Cheap Seats

Not so fast, St. Louis Cardinals. What happened to your sense of urgency?

The St. Louis Cardinals got off to a good start in reshaping the roster for the 2018 season when they traded for slugging outfielder Marcell Ozuna, formerly of the Miami Marlins.

But their aggressive attitude seems to have waned with the end of the winter meetings. Prospective deals with the Tampa Bay Rays for closer Alex Colome and potentially Gold Glove third baseman Evan Longoria and ace starting pitcher Chris Archer and with the Baltimore Orioles for superstar infielder Manny Machado seem to have cooled off if not evaporated completely.

It’s causing a lot of consternation among Redbirds rooters. A week ago they were on the sports radio channels and on social media calling for the heads of the Chicago Cubs. Just a few days later, talk has changed to “I should have known we were lucky to see them get one player. But that’s all they’re going to do.”

On one hand, it’s hard to blame St. Louis fans for being frustrated. Over the past three or four years, the Cardinals front office has had an incredible ability to look a good deal -- one that would certainly help this team get over the hump -- in the face only to say “pass.” Last year Los Angeles Dodgers third baseman Justin Turner lingered on the free agent market seemingly forever before he accepted (by modern baseball standards) an incredibly reasonable four-year, $60-million deal to return to Chavez Ravine. I know, I know. Conventional wisdom is that Turner is a California guy and he was going to go back to the Dodgers no matter what. But how do we know for sure if the Cardinals never tried? Did he want to play in LA so badly that he would have turned his nose up at another $10 million? I would have liked to find out. Before that, Redbirds fans were led to believe that our team had a deal with ace starting pitcher David Price. When the Red Sox upped the ante at the last minute, the Cardinals stood firm on their offer, counting on Price to take less to play in St. Louis.

I admire the front office folks’ ability to stand on their principles. But how many ballgames have their principles won lately? There always seems to be some sort of hangup that provides a convenient excuse for the Redbirds to walk away from expensive — but helpful — players.

On the other hand, there is still a lot of time to go in the off-season. The problem is that the ideal solutions are out there now. Once the players the Cardinals have targeted start to be snapped up, the alternatives are going to be less appealing — and probably more expensive.

If the Cardinals would have spend $70-$75 million on Turner last year, we certainly wouldn’t be hemming and hawing about the thought of committing $86 million to a 30-something Longoria now. If Longoria goes away, who will the Birds turn to? Maybe they’ll give Mike Moustakas, a free agent third sacker formerly with the Kansas City Royals, a nine-figure contract. (Doubtful.) While some folks are concerned that Longoria isn’t what he used to be, it’s more likely that Moustakas never was what he appeared to be last year. He had a career season in his walk year and his numbers were greatly inflated over his career averages. Or maybe they’ll give Eric Hosmer a $200 million contract to move Matt Carpenter back across the diamond to third base. (Extremely doubtful).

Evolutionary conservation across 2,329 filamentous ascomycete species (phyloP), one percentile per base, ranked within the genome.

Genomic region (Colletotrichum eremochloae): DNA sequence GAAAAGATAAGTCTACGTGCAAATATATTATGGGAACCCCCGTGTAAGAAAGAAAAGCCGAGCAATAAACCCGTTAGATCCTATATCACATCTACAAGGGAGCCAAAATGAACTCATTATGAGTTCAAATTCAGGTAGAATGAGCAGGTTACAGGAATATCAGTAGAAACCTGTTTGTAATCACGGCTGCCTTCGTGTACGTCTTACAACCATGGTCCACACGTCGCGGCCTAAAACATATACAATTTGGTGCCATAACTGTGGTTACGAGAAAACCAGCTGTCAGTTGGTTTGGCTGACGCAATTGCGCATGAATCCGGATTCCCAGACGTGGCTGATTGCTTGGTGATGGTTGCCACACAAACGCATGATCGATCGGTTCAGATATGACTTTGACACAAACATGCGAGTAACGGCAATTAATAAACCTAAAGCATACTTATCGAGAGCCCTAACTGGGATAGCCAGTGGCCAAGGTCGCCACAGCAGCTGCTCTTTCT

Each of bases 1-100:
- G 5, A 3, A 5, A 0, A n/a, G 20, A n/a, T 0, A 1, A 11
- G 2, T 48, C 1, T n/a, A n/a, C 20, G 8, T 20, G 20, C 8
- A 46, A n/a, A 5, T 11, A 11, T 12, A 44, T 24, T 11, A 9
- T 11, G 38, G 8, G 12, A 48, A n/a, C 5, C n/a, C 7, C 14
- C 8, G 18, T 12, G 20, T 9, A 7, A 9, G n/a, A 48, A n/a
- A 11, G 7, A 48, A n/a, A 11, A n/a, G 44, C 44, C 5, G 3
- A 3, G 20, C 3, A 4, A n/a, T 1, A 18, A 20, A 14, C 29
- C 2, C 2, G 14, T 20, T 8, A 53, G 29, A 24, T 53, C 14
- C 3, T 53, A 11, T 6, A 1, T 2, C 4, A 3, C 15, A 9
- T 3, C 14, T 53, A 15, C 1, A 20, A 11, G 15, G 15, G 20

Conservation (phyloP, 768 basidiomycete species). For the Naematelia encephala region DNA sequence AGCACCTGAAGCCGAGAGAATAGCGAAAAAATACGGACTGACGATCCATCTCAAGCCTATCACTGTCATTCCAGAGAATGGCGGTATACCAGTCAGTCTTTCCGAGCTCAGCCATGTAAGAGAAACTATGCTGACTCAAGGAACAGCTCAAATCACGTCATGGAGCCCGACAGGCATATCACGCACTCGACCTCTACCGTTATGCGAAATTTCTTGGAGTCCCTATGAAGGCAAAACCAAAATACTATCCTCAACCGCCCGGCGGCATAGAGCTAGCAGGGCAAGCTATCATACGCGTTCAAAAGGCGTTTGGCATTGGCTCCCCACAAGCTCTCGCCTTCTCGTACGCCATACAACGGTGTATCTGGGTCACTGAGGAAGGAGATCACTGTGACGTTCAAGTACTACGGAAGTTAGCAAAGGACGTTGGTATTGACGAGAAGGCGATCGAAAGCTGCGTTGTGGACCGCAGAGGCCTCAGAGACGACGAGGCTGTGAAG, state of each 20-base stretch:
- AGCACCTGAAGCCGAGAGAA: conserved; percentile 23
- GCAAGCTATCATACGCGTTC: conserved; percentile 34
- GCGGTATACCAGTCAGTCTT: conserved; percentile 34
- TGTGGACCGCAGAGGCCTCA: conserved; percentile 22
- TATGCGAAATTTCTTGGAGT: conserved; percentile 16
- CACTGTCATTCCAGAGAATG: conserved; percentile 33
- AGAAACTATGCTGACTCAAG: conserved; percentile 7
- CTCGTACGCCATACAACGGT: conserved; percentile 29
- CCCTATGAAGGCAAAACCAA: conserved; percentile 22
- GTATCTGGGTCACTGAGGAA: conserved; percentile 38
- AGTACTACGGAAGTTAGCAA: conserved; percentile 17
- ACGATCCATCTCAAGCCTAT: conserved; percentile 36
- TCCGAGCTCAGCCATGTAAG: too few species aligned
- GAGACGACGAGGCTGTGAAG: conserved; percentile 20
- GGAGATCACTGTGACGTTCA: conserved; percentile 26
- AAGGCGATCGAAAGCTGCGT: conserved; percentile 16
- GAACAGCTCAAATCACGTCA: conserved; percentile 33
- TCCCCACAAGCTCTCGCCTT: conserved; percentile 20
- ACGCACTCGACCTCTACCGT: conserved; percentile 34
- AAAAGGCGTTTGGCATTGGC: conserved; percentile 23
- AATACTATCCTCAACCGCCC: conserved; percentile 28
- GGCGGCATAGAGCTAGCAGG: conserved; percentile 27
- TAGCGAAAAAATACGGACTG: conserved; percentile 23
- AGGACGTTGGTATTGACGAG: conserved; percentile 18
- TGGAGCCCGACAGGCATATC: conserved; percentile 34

I don’t want the moon and stars. If the Cardinals think it would be too expensive in terms of the prospects they’d have to give up to land Machado, I completely understand. So finish the Tampa Bay deal, already.

Look, this club didn’t hit enough last year. It played lousy defense and the players lost their clubhouse leader, Matt Holliday, to free agency. Is Longoria 28 anymore? No. But he did win a Gold Glove last season and hit 20 homers in a “down” year. He’s one year removed from smashing 36 balls out of the yard. According to, he’s projected to hit .272 in 2018 with 23 homers. If you look over his three-year average, he’s on pace to hit .268 with 26 homers. Don’t think of him as the main guy in the middle of the order. He’s not going to play that role. What he can be is a very solid fifth hitter who can provide Ozuna with some protection in the middle of the lineup.

Beyond that, a Tampa trade would fill the pressing need for a new closer with Colome, a guy who has saved 84 games over the past two years. As I have mentioned, I have a lot less problem with taking Longoria’s contract if the Cardinals can leverage it into getting the Rays to include Chris Archer in the deal. By trading Longoria, Tampa is heading into rebuild mode. So it won’t need him. Archer would give the Cardinals a top of the rotation starter with four years of control for a ridiculously team-friendly deal. So it’s worth it to take Longoria just for that.

It would also be nice to have Archer because he raved about how much he liked playing in front of the fans at Busch Stadium last season during interleague play. Plus, as an added bonus, he used to be a Chicago Cubs farmhand. So it would be nice to force them to look at him several times a season as Archer wears the Birds on the Bat against them.

So... to sum it up, put me somewhere in the middle. My pitchfork and torch as still safely stowed away. Yet I am in the camp that thinks the Cardinals need to rediscover that refreshing sense of urgency they had a week ago to complete the work they’ve already started.

After two years in a row of not making the playoffs, my bottom line is that the Cardinals need to make enough moves that the national baseball media perceives them to be a legitimate threat to win their division. That means they need to address all their needs in some way — offense, defense, rotation, bullpen. The Rays deal is one-stop shopping. It may not be the flashy trade. But it’s the one that is going to make all the difference.